- Natural disasters such as Typhoon Haiyan are the “new normal” for South-East Asia
- Promoting economic growth will require more resilient urban planning and clean energy policies
- Private-sector innovation is needed in insurance, energy storage and urban transport in particular
- For more information on the World Economic Forum on East Asia 2014: http://wef.ch/ea14
Metro Manila, Philippines 23 May 2014 – “Haiyan is the new normal” has become a popular saying in the Philippines since the devastating typhoon of November 2013. South-East Asia faces unique climate-related challenges, given its vulnerability to extreme weather and rising sea levels. “It is obvious that we will have more severe and more frequent disasters in the region,” Takehiko Nakao, President, Asian Development Bank, Manila, told participants at a session on climate at the World Economic Forum on East Asia. Fostering growth in this environment will require new approaches to a number of social challenges including energy consumption, urban planning and tourism.
In the past, climate conversations have been confined to countries’ environment ministries and within environmental advocacy groups. However, the effects of an anticipated 3°C to 4°C of global warming are so pervasive that they require a broader governmental, private sector and civil society approach. “What we’re desperate to do is to bring the conversation out of the ministries of environment alone and put it on the table of the ministry of finance, planning, development, and beyond,” said Rachel Kyte, Vice-President and Special Envoy, Climate Change, World Bank.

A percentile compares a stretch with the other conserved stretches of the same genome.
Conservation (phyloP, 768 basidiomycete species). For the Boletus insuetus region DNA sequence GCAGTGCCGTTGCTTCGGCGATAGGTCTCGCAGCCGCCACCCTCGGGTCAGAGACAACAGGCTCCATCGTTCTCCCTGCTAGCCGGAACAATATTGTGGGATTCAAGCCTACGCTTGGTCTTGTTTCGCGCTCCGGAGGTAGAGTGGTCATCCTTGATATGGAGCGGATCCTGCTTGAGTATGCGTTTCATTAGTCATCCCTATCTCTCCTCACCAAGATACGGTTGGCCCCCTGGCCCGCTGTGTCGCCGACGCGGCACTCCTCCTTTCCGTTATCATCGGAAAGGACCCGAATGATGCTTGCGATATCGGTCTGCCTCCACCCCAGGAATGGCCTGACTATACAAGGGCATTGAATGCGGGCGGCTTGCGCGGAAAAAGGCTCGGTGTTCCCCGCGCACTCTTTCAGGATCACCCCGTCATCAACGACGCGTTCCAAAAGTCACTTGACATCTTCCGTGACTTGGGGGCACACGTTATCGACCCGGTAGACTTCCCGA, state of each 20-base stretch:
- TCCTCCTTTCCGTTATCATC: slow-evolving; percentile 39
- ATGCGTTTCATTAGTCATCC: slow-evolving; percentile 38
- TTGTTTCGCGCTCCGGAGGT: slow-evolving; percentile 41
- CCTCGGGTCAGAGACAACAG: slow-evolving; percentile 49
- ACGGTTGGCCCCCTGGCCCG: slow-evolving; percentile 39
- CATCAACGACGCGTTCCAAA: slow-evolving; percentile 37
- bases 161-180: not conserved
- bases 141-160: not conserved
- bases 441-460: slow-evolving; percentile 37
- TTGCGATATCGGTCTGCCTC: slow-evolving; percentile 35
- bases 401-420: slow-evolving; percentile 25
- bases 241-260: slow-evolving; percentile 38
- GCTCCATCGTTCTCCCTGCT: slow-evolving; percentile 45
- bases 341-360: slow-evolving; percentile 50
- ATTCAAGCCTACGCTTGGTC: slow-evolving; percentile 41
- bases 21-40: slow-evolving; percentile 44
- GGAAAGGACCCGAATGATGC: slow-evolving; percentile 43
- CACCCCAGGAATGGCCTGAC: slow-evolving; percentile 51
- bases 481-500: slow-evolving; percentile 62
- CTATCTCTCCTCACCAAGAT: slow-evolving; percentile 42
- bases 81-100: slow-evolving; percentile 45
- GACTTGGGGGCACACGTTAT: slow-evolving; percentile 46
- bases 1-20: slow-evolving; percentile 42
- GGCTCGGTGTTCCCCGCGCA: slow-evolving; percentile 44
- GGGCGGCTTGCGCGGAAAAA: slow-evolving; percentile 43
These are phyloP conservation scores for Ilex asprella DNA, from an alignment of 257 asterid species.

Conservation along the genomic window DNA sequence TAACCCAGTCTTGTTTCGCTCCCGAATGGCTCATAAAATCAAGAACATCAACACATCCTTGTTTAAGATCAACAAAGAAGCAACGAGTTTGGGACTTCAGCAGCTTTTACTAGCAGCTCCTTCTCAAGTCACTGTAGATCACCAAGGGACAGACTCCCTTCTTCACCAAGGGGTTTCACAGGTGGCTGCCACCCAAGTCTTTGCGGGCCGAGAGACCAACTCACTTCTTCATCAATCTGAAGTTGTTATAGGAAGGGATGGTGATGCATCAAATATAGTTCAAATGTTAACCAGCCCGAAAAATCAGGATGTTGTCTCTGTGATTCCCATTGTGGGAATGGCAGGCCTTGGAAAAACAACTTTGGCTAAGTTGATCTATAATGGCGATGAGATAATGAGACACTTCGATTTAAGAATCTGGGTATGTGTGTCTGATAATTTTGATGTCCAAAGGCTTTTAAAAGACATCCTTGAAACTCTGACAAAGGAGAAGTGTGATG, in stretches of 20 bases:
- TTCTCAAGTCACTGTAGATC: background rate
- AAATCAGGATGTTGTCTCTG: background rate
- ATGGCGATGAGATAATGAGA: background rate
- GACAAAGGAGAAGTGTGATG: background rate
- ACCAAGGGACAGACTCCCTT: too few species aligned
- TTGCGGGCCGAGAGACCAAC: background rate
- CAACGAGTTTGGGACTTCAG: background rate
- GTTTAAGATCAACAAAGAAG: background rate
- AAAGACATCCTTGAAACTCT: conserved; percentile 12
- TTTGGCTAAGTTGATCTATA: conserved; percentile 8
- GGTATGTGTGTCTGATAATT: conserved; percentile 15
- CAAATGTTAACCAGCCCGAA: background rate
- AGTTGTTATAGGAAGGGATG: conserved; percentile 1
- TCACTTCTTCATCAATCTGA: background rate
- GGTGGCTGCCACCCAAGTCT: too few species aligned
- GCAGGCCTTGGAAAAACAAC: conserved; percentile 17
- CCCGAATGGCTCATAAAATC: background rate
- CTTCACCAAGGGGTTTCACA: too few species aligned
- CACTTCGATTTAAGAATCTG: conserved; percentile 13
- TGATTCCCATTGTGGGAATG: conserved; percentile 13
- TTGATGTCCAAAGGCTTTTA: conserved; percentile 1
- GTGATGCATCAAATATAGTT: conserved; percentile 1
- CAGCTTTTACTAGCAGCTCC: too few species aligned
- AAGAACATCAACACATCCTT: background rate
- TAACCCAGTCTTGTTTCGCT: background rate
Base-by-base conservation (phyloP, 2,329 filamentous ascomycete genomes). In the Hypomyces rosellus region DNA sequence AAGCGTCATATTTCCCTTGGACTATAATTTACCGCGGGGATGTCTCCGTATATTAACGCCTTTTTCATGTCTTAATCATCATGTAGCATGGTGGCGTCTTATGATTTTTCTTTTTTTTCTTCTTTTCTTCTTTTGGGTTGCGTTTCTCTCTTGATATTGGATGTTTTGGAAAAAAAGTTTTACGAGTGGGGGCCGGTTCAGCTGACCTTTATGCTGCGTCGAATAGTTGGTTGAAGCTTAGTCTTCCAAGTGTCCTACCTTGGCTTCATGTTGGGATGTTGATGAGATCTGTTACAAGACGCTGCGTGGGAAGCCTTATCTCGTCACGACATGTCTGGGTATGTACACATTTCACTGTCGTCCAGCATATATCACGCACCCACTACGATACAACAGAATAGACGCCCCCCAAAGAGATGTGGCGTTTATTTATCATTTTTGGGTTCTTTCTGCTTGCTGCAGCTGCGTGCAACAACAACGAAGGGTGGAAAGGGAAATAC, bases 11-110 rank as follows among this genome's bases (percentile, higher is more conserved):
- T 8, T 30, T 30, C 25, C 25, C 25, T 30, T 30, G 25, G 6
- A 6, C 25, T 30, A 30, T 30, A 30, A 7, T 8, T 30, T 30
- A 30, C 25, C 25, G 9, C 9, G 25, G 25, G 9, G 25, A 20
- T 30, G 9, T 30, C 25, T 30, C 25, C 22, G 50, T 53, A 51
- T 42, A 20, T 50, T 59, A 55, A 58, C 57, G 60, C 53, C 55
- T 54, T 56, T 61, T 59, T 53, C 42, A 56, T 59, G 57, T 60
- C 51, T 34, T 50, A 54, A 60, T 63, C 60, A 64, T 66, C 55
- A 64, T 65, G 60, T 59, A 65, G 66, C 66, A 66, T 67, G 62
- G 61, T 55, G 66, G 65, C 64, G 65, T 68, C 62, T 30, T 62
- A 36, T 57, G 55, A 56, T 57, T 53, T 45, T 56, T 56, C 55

One of the unique challenges for South-East Asia is the concentration of urban populations along coastlines. Cities such as Manila, Bangkok and Jakarta are the engines of growth for their nations, but they are particularly vulnerable to extreme weather events.
In order to promote economic growth with these climate-related challenges, the region needs new approaches to energy policies and consumption. Fuel subsidies have prolonged the usage of energy inefficient technologies at the expense of investment in renewable energy. That situation is starting to change. “Green energy is starting to make economic sense,” said Kim Dong Kwan, Managing Director, Hanwha Group, Republic of Korea, particularly given the long-term horizons of these investments.
There is also a tremendous role for the private sector both in lobbying governments and in advancing new, climate-smart business models. “The pressure and the change are within the investor and within the private sector,” said Yolanda Kakabadse, President, WWF International.
Technological innovation in energy storage is one area where businesses can play a major role. “If you could develop an incredibly, unimaginably high-performance storage battery, you’d be able to solve almost 90% of energy issues on the Earth”, said Atsutoshi Nishida, Chairman of the Board, Toshiba Corporation.
But breakthroughs in green-energy technology will not be enough to mitigate the effects of existing climate change. Micro-insurance, efficient urban transport and innovations in disaster-resilient construction techniques are areas in which businesses can play a leading role in improving the region’s ability to weather the adverse effects of climate change and take advantage of climate-smart opportunities.
The 23rd World Economic Forum on East Asia, hosted with the support of the Government of the Philippines, will take place in Manila on 21-23 May 2014. The theme of the meeting is Leveraging Growth for Equitable Progress.
The World Economic Forum is an international institution committed to improving the state of the world through public-private cooperation in the spirit of global citizenship. It engages with business, political, academic and other leaders of society to shape global, regional and industry agendas.
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